Wisconsin Supreme Court Accepts New Cases: Occurrences, 12% Interest, and Donning and Doffing

28 May 2015 Wisconsin Appellate Law Blog

Last Friday, Wisconsin’s supreme court announced that it had accepted seven new cases. Three of them are of particular interest to Wisconsin businesses.

In Wis. Pharmacal Co. v. Nebraska Cultures of Cal., 2013AP613/687, the court of appeals addressed whether the negligent provision of an ingredient to a probiotic manufacturer constituted an “occurrence” under a CGL policy. The court of appeals held that there was coverage. In our post, we warned that, “[b]arring review by the supreme court, the court’s detailed discussion of the CGL policies will have broad ramifications in future disputes between suppliers and manufacturers.” Apparently the supreme court thinks it necessary to weigh in. The court will take up three issues related to CGL policy interpretation: the grant of coverage, the definition of “occurrence,” and a “business risk” exclusion.

The second case is Johnson v. Cintas Corp. No. 2, where the court of appeals held that a change to Wisconsin’s pre-judgment interest calculation for its “offer of settlement” procedure could not apply retroactively. (We have written about this case twice: here and here.) It is surprising that the supreme court granted review. While the court of appeals’ decision affects the parties, it is not clear why the issue is one of statewide importance. The only cases that could be affected are those where an offer of settlement was made by early 2011. Few of those cases are still unresolved.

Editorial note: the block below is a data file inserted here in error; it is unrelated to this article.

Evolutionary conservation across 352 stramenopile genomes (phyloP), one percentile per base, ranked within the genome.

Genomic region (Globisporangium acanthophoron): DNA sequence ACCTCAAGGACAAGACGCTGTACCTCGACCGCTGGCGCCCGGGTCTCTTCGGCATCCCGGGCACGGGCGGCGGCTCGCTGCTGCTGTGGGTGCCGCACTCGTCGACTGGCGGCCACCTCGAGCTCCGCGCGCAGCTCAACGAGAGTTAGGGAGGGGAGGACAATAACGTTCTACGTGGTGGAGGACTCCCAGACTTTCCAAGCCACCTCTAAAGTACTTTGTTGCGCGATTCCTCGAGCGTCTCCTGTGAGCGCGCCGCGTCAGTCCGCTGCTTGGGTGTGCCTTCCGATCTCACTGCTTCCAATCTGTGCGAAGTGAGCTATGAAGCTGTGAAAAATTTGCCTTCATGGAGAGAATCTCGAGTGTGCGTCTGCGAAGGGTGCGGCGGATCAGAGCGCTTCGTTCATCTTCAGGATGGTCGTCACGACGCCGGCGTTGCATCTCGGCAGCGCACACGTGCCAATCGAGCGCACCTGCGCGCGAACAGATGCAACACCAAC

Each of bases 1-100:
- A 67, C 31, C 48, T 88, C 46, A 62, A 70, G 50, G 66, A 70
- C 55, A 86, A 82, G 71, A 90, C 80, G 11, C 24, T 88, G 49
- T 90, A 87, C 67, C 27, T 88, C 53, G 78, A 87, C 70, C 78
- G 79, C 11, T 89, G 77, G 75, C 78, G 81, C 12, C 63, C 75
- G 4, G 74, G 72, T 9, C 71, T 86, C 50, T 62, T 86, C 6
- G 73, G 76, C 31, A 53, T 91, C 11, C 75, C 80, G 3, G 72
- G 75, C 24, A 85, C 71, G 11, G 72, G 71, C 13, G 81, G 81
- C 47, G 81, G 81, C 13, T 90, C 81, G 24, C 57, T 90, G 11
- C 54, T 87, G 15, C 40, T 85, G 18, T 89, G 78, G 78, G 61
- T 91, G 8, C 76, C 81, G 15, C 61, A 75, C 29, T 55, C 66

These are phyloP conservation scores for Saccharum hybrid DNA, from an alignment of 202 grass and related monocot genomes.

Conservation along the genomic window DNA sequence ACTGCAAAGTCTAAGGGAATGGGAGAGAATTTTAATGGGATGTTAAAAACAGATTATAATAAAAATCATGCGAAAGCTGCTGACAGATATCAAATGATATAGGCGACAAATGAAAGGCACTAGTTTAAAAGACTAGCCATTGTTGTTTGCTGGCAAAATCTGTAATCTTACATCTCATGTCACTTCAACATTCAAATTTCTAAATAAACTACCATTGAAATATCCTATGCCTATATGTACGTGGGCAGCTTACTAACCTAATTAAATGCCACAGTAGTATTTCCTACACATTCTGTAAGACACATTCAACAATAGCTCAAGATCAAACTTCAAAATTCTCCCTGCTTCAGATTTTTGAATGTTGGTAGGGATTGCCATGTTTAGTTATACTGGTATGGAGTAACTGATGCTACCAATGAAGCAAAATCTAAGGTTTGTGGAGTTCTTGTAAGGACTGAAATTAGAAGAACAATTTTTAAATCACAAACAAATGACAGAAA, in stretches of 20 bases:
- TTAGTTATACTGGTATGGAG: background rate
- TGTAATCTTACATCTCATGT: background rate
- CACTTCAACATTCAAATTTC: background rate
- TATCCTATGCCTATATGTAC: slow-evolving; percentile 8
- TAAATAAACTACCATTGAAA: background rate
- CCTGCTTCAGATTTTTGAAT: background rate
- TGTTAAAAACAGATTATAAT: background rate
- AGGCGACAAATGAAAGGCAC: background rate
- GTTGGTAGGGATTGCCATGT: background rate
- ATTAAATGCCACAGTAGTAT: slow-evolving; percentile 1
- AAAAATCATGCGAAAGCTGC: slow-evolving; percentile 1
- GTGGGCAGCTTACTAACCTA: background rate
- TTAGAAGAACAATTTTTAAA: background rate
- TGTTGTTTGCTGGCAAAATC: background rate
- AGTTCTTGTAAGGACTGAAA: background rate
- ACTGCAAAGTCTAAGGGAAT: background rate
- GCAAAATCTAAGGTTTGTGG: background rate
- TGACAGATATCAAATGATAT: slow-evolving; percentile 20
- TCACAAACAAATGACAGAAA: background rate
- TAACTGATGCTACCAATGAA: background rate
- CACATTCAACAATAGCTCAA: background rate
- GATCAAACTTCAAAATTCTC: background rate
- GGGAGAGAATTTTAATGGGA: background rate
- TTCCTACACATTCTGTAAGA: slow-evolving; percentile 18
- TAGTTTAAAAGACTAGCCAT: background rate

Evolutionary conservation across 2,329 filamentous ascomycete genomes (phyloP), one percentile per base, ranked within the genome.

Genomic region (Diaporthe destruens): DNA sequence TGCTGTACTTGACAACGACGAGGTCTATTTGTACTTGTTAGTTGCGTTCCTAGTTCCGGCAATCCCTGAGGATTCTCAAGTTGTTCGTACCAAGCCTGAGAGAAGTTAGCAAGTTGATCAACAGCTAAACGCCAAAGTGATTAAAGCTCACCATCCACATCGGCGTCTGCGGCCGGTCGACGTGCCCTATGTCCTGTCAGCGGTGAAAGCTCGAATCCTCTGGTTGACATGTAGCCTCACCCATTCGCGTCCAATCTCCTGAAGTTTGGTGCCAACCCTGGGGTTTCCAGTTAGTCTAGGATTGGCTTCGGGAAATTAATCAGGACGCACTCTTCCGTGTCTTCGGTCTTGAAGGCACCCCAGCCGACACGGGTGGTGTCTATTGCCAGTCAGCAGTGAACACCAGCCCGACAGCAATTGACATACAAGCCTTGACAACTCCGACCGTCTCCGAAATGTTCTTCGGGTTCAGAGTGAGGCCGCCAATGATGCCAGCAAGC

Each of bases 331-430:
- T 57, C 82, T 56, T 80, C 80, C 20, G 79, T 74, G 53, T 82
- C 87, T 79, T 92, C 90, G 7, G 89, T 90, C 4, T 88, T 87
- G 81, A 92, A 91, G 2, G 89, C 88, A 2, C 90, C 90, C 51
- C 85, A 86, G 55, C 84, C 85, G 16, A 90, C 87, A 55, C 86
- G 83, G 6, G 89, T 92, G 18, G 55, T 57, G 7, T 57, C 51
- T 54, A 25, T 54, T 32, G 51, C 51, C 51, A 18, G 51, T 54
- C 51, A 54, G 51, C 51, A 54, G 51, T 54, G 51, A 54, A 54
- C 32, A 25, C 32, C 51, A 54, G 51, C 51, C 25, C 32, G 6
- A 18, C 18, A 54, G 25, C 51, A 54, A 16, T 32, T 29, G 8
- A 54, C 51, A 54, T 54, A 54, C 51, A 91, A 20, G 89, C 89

In contrast, the third case, UFCW Union, Local 1473 v. Hormel Corp., 2014AP1880, will have a significant, statewide effect on Wisconsin businesses, particularly on manufacturers. Last term we wrote about Weissman v. Tyson, a case addressing the compensability of the time that employees spend “donning and doffing” work clothes. In Weissman, the court of appeals had decided, in a published decision, that the minimal time the employees spent donning and doffing was “hours of work” for which wages must be paid. Just days before the supreme court heard argument in Weissman, the parties settled. This settlement appeared to solidify the plaintiffs’ preferred interpretation of Wisconsin law. The Weissman settlement also benefited parties like Local 1473, an amicus in Weissman and a plaintiff in a parallel case. That parallel case now might unravel whatever the plaintiffs gained by settling Weissman. The issue is returning promptly to the supreme court by way of certification of Local 1473’s case from the court of appeals. The supreme court has been asked to interpret the relevant statutes and regulations and to determine the applicability of a “de minimis” defense first raised in Weissman.

The Court will hear argument in these cases next term. Decisions are expected by July 2016.

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